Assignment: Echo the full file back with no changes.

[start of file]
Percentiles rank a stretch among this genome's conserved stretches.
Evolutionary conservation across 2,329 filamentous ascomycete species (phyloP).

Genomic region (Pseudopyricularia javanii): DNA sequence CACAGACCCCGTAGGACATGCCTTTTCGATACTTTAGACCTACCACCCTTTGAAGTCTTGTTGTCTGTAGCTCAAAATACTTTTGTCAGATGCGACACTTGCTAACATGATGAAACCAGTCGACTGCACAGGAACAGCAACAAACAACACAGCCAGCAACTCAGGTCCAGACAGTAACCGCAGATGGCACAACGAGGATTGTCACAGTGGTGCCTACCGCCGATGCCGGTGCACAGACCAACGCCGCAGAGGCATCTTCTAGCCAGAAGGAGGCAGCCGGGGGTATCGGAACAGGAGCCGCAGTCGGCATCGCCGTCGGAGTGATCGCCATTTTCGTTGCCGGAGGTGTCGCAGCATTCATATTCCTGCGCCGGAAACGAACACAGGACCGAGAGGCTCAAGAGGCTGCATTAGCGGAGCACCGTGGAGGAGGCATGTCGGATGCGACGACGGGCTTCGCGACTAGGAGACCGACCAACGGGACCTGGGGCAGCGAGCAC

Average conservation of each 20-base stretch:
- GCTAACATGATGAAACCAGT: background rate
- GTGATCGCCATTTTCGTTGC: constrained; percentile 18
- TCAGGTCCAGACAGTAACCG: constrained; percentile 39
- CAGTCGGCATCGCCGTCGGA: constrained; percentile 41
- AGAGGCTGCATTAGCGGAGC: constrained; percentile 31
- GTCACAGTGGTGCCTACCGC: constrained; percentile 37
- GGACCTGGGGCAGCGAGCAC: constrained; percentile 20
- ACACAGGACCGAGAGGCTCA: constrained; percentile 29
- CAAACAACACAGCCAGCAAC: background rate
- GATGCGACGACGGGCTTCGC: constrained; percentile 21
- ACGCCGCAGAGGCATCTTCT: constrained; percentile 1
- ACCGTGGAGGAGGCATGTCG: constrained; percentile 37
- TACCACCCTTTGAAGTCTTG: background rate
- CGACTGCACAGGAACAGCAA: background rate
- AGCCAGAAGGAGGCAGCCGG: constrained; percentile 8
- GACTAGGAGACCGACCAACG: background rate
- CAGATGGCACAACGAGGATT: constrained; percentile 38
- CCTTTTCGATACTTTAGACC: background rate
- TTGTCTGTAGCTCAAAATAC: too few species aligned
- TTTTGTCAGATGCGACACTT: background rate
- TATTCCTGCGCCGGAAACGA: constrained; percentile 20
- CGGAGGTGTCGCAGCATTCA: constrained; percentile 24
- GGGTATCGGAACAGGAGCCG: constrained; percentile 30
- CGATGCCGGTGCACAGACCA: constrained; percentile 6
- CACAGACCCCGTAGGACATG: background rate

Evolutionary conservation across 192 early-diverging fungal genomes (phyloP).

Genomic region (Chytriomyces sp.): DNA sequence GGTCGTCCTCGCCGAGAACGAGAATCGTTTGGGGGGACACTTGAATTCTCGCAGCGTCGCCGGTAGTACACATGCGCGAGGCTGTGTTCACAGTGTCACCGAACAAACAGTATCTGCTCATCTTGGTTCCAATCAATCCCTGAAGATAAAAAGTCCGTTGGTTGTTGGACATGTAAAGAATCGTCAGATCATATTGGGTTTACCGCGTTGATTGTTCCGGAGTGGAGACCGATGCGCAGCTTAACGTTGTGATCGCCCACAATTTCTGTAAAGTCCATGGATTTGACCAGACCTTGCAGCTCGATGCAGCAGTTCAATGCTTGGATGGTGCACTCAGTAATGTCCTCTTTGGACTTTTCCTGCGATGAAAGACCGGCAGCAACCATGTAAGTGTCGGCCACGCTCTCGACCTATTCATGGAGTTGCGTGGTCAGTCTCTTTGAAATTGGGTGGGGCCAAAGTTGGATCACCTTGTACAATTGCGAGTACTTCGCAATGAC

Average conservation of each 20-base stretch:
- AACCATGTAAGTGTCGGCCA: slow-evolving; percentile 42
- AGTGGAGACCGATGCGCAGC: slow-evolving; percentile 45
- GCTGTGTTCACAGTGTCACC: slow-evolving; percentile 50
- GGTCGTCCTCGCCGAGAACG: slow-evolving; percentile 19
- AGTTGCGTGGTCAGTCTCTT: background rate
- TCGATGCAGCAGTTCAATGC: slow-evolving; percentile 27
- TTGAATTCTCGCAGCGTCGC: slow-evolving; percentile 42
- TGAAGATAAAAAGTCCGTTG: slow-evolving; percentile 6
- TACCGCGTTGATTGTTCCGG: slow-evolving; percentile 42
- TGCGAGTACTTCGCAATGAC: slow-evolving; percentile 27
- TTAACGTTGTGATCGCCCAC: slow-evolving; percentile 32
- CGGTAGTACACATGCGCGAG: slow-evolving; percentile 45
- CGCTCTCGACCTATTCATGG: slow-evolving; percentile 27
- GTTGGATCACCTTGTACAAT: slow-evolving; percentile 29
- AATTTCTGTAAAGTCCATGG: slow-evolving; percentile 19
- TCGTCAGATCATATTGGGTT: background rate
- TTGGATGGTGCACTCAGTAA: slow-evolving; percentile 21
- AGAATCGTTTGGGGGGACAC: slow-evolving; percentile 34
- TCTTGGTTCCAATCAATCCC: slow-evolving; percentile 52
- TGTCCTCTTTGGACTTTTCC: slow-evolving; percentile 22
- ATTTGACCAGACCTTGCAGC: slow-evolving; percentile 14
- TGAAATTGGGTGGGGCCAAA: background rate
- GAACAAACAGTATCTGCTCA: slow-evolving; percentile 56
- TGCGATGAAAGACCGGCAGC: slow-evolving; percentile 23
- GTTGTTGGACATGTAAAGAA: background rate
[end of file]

Percentiles rank a stretch among this genome's conserved stretches.
Evolutionary conservation across 2,329 filamentous ascomycete species (phyloP).

Genomic region (Pseudopyricularia javanii): DNA sequence CACAGACCCCGTAGGACATGCCTTTTCGATACTTTAGACCTACCACCCTTTGAAGTCTTGTTGTCTGTAGCTCAAAATACTTTTGTCAGATGCGACACTTGCTAACATGATGAAACCAGTCGACTGCACAGGAACAGCAACAAACAACACAGCCAGCAACTCAGGTCCAGACAGTAACCGCAGATGGCACAACGAGGATTGTCACAGTGGTGCCTACCGCCGATGCCGGTGCACAGACCAACGCCGCAGAGGCATCTTCTAGCCAGAAGGAGGCAGCCGGGGGTATCGGAACAGGAGCCGCAGTCGGCATCGCCGTCGGAGTGATCGCCATTTTCGTTGCCGGAGGTGTCGCAGCATTCATATTCCTGCGCCGGAAACGAACACAGGACCGAGAGGCTCAAGAGGCTGCATTAGCGGAGCACCGTGGAGGAGGCATGTCGGATGCGACGACGGGCTTCGCGACTAGGAGACCGACCAACGGGACCTGGGGCAGCGAGCAC

Average conservation of each 20-base stretch:
- GCTAACATGATGAAACCAGT: background rate
- GTGATCGCCATTTTCGTTGC: constrained; percentile 18
- TCAGGTCCAGACAGTAACCG: constrained; percentile 39
- CAGTCGGCATCGCCGTCGGA: constrained; percentile 41
- AGAGGCTGCATTAGCGGAGC: constrained; percentile 31
- GTCACAGTGGTGCCTACCGC: constrained; percentile 37
- GGACCTGGGGCAGCGAGCAC: constrained; percentile 20
- ACACAGGACCGAGAGGCTCA: constrained; percentile 29
- CAAACAACACAGCCAGCAAC: background rate
- GATGCGACGACGGGCTTCGC: constrained; percentile 21
- ACGCCGCAGAGGCATCTTCT: constrained; percentile 1
- ACCGTGGAGGAGGCATGTCG: constrained; percentile 37
- TACCACCCTTTGAAGTCTTG: background rate
- CGACTGCACAGGAACAGCAA: background rate
- AGCCAGAAGGAGGCAGCCGG: constrained; percentile 8
- GACTAGGAGACCGACCAACG: background rate
- CAGATGGCACAACGAGGATT: constrained; percentile 38
- CCTTTTCGATACTTTAGACC: background rate
- TTGTCTGTAGCTCAAAATAC: too few species aligned
- TTTTGTCAGATGCGACACTT: background rate
- TATTCCTGCGCCGGAAACGA: constrained; percentile 20
- CGGAGGTGTCGCAGCATTCA: constrained; percentile 24
- GGGTATCGGAACAGGAGCCG: constrained; percentile 30
- CGATGCCGGTGCACAGACCA: constrained; percentile 6
- CACAGACCCCGTAGGACATG: background rate

Evolutionary conservation across 192 early-diverging fungal genomes (phyloP).

Genomic region (Chytriomyces sp.): DNA sequence GGTCGTCCTCGCCGAGAACGAGAATCGTTTGGGGGGACACTTGAATTCTCGCAGCGTCGCCGGTAGTACACATGCGCGAGGCTGTGTTCACAGTGTCACCGAACAAACAGTATCTGCTCATCTTGGTTCCAATCAATCCCTGAAGATAAAAAGTCCGTTGGTTGTTGGACATGTAAAGAATCGTCAGATCATATTGGGTTTACCGCGTTGATTGTTCCGGAGTGGAGACCGATGCGCAGCTTAACGTTGTGATCGCCCACAATTTCTGTAAAGTCCATGGATTTGACCAGACCTTGCAGCTCGATGCAGCAGTTCAATGCTTGGATGGTGCACTCAGTAATGTCCTCTTTGGACTTTTCCTGCGATGAAAGACCGGCAGCAACCATGTAAGTGTCGGCCACGCTCTCGACCTATTCATGGAGTTGCGTGGTCAGTCTCTTTGAAATTGGGTGGGGCCAAAGTTGGATCACCTTGTACAATTGCGAGTACTTCGCAATGAC

Average conservation of each 20-base stretch:
- AACCATGTAAGTGTCGGCCA: slow-evolving; percentile 42
- AGTGGAGACCGATGCGCAGC: slow-evolving; percentile 45
- GCTGTGTTCACAGTGTCACC: slow-evolving; percentile 50
- GGTCGTCCTCGCCGAGAACG: slow-evolving; percentile 19
- AGTTGCGTGGTCAGTCTCTT: background rate
- TCGATGCAGCAGTTCAATGC: slow-evolving; percentile 27
- TTGAATTCTCGCAGCGTCGC: slow-evolving; percentile 42
- TGAAGATAAAAAGTCCGTTG: slow-evolving; percentile 6
- TACCGCGTTGATTGTTCCGG: slow-evolving; percentile 42
- TGCGAGTACTTCGCAATGAC: slow-evolving; percentile 27
- TTAACGTTGTGATCGCCCAC: slow-evolving; percentile 32
- CGGTAGTACACATGCGCGAG: slow-evolving; percentile 45
- CGCTCTCGACCTATTCATGG: slow-evolving; percentile 27
- GTTGGATCACCTTGTACAAT: slow-evolving; percentile 29
- AATTTCTGTAAAGTCCATGG: slow-evolving; percentile 19
- TCGTCAGATCATATTGGGTT: background rate
- TTGGATGGTGCACTCAGTAA: slow-evolving; percentile 21
- AGAATCGTTTGGGGGGACAC: slow-evolving; percentile 34
- TCTTGGTTCCAATCAATCCC: slow-evolving; percentile 52
- TGTCCTCTTTGGACTTTTCC: slow-evolving; percentile 22
- ATTTGACCAGACCTTGCAGC: slow-evolving; percentile 14
- TGAAATTGGGTGGGGCCAAA: background rate
- GAACAAACAGTATCTGCTCA: slow-evolving; percentile 56
- TGCGATGAAAGACCGGCAGC: slow-evolving; percentile 23
- GTTGTTGGACATGTAAAGAA: background rate